Pondo ng Pinoy – A new way of life

Peachy Yamsuan

Since its founding in June 2004, sceptics have wondered how Pondo ng Pinoy (literally the Filipinos’ fund),[1] with its scheme of ‘gathering crumbs’, can address the debilitating problem of poverty in the Philippines. Surely, they argue, having people save 25 centavo coins in a bottle is like shovelling snow with a spoon. Poverty on such a scale can be fully eradicated only by a project of equal magnitude.

However, the project’s founder, Manila Archbishop Gaudencio Rosales, sees filling up a bottle with 25 centavo coins not as fundraising but as what he calls ‘developmental evangelization’ – something which goes beyond the teaching ministry of the Catholic Church and which brings about full human development. Genuine development begins with the individual, and it is the aim of Pondo ng Pinoy to have individuals realize that they can develop themselves and, in the process, help others develop.

Archbishop Rosales insists that Pondo ng Pinoy is really about the love of God (Pag-ibig ng Panginoon) and translating it into the actions of daily life. Putting a coin in a bottle is both a reminder and an expression of God’s love for humanity and people’s love for him. As the container fills up this love grows within the person. The money becomes a concrete means to help the poor, and the compassion and magnanimity cultivated in the person strengthen the character of the giver and lead them to a more virtuous life.

That is why Archbishop Rosales cautions, ‘Never give to Pondo ng Pinoy unless you give out of love.’ It is this love, he says, that will bring about transformation in society, especially in the Philippines where poverty is rife and afflicts a majority of the population, and where politics and the system of governance often abet poverty rather than eradicate it.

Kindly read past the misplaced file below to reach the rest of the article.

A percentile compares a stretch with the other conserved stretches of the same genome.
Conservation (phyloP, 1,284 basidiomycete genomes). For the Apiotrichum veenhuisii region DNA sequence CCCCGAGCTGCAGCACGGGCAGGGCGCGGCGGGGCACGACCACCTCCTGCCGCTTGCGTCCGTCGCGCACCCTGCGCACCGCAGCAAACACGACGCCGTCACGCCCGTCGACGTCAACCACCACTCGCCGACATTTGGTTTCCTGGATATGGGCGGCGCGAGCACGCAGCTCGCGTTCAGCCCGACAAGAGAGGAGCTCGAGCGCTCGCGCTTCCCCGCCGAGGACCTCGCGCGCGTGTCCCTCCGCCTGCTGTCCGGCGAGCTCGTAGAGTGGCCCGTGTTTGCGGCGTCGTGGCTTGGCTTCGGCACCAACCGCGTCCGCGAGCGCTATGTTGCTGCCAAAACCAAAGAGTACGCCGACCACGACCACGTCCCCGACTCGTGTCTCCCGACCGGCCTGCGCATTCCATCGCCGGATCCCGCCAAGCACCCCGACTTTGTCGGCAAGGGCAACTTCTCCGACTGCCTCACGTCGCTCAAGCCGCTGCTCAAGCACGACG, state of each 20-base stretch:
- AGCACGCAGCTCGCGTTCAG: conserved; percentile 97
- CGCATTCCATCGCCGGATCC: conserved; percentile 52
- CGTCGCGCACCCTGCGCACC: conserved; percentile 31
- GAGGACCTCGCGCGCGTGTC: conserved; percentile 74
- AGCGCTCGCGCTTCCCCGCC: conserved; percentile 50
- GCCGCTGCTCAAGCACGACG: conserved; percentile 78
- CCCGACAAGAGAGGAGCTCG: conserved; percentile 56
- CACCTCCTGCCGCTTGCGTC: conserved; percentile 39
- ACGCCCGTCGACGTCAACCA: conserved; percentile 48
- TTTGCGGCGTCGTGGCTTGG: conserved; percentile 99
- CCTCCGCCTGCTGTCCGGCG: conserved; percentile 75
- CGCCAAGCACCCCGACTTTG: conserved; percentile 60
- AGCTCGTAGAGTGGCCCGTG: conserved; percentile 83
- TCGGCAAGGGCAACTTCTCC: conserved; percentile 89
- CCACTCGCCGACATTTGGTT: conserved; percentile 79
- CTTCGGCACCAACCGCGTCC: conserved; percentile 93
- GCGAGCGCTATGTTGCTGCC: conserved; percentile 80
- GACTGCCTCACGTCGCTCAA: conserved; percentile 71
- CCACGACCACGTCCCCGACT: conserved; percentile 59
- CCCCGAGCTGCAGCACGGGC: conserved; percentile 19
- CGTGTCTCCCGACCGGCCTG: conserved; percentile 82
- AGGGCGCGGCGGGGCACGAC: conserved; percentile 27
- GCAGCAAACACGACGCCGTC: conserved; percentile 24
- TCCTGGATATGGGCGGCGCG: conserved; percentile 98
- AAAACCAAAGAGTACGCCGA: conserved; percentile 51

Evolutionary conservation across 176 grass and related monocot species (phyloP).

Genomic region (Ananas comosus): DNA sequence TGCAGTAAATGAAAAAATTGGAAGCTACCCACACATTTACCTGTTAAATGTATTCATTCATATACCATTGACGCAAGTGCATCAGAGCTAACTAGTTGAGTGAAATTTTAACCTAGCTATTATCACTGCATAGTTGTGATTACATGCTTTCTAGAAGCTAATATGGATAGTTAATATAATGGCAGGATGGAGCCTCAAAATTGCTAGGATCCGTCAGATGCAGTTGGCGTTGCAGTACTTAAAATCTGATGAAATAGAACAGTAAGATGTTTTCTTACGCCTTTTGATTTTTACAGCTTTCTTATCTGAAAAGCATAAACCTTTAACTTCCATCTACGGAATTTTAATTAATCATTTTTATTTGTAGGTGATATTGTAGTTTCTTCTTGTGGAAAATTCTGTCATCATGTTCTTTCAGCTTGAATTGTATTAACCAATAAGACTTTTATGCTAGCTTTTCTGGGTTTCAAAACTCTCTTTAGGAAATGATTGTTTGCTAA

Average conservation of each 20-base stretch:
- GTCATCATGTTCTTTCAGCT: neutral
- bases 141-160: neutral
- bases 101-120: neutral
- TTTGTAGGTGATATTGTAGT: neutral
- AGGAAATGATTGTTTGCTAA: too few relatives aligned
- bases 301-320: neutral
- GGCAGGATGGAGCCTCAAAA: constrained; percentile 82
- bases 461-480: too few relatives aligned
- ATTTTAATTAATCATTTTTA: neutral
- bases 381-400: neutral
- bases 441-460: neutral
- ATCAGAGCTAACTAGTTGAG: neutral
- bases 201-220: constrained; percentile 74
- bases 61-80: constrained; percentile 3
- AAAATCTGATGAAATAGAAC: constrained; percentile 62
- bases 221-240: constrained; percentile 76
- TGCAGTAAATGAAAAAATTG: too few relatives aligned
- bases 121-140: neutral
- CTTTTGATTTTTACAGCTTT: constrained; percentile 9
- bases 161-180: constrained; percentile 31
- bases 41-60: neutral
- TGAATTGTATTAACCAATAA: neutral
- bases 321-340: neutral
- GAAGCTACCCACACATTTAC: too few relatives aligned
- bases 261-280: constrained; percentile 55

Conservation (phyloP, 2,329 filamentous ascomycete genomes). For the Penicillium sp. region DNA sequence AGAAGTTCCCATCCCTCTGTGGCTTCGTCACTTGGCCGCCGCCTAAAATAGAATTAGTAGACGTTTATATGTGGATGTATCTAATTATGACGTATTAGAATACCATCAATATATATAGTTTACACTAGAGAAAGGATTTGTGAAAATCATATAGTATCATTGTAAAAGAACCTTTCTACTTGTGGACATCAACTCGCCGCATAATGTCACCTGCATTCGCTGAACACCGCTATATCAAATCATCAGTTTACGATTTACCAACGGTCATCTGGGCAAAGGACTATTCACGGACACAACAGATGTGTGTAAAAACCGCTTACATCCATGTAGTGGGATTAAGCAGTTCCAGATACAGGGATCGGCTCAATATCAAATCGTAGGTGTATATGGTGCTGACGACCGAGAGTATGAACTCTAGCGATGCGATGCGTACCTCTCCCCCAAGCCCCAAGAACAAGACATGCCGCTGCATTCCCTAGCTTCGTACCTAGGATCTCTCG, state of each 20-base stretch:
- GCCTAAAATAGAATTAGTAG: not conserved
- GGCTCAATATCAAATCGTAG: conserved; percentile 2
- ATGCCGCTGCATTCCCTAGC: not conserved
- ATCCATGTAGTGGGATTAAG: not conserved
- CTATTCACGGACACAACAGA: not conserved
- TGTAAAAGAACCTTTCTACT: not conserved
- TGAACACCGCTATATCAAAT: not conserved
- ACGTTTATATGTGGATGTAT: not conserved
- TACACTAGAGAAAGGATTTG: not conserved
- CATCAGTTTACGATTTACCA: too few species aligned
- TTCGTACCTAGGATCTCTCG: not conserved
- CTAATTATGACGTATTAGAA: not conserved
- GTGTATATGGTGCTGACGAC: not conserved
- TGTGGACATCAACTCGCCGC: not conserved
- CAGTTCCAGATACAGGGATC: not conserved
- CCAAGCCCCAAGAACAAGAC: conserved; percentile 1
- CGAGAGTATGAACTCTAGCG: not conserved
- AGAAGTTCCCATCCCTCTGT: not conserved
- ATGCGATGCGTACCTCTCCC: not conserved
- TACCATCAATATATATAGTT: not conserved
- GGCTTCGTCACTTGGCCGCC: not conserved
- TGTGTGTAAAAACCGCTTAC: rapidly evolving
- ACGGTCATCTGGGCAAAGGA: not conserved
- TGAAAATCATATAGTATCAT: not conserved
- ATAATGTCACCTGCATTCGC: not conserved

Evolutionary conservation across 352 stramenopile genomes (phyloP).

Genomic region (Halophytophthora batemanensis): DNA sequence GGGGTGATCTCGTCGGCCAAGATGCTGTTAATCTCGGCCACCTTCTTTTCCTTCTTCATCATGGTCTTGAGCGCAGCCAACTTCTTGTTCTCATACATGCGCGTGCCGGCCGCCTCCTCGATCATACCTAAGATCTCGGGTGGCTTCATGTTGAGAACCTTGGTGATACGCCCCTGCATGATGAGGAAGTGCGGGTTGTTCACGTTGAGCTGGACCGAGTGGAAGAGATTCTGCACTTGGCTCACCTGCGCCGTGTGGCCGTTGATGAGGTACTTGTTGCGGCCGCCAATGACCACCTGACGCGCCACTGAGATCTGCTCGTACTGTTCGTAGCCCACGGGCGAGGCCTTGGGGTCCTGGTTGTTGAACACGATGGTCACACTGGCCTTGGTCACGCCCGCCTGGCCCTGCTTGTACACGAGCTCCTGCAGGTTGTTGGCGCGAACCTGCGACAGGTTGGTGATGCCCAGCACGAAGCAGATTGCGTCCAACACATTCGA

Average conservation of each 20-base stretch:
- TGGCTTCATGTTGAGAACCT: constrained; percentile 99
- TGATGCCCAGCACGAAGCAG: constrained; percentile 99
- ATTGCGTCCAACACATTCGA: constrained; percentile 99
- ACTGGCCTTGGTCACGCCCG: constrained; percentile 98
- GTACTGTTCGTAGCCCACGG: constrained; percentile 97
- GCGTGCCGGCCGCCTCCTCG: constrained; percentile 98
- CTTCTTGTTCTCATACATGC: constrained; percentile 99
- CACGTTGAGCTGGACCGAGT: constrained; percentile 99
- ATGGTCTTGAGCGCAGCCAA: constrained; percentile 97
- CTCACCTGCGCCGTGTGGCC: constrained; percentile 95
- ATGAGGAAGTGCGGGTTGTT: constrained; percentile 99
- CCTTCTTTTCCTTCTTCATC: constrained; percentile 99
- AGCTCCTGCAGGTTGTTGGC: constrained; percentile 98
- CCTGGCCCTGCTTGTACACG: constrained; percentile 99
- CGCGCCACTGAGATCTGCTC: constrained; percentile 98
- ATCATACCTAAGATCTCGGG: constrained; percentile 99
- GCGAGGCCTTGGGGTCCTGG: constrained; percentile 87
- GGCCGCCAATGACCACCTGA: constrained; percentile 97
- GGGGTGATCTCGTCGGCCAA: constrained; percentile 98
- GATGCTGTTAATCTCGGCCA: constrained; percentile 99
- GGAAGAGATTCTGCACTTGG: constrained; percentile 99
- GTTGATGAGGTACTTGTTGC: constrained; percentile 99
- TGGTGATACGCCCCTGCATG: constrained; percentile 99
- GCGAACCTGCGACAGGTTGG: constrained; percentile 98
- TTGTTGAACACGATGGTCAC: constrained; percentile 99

In June, Pondo ng Pinoy will be two years old. Some are becoming impatient about its structural soundness, hoping for a ‘corporate-style’ system of ‘promotion, collection, disbursement, and evaluation’. But Archbishop Rosales often warns against the perils of sacrificing quality for quantity. It is a programme for the poor that changes not just the receiver but also the giver so that the cycle of love is never broken.

His concept is not an easy sell. Most of those who donate to Pondo ng Pinoy still view it as gathering money for the poor rather than an attempt to realize the Gospel notion of ‘fullness of life’. It is a start, but Archbishop Rosales hopes that with more aggressive explanation of what Pondo ng Pinoy is about, this attitude will change.

The material dimension

In the meantime, material as well as spiritual progress has been made. As of January 2006, the Pondo ng Pinoy fund amounted to around P60 million (US$1,136,400). The contributions of big corporations account for about 12 per cent of the total, with contributions from parishioners accounting for about 42 per cent and foreign donations for 25 per cent.[2] The rest consists of a contribution by a group of foundations working with selected affluent parishes, but this fund is earmarked for a feeding programme for malnourished poor children.

The Pondo ng Pinoy Community Foundation, which plans the programmes and executes the funds of Pondo ng Pinoy, has released about P2.5 million (around US$48,000) to three dioceses. In the Diocese of Imus (in Cavite province south of Manila), for example, funds have been given to support the education of the children of peasant leaders and organizers; to indigent fishermen to help them begin shrimp cultivation; and to support the feeding of street children.

There has been no study to determine how many individuals are now participating in Pondo ng Pinoy but more and more of the bottles are seen on desks in offices and in bedside tables in homes. The ultimate vision is for a time when Pondo ng Pinoy will no longer be 25 centavo-coins in bottles but a way of life.


1 See Alliance Vol 9, No 3, September 2004, p3. See also Alliance, Vol 8, No 4, December 2003, p3 for an article on the earlier Pondong Batangan, also founded by Archbishop Rosales when Archbishop of Lipa.

2 A couple who celebrated their golden wedding anniversary recently told their guests that as their gifts they could contribute to Pondo ng Pinoy. This raised about P350,000 for the fund.

Peachy E Yamsuan is head of the Ministry of Social Communications of the Archdiocese of Manila and director of the media office. She can be contacted at rcam@pldtdsl.net

For more information, see http://www.pondongpinoy.com.ph


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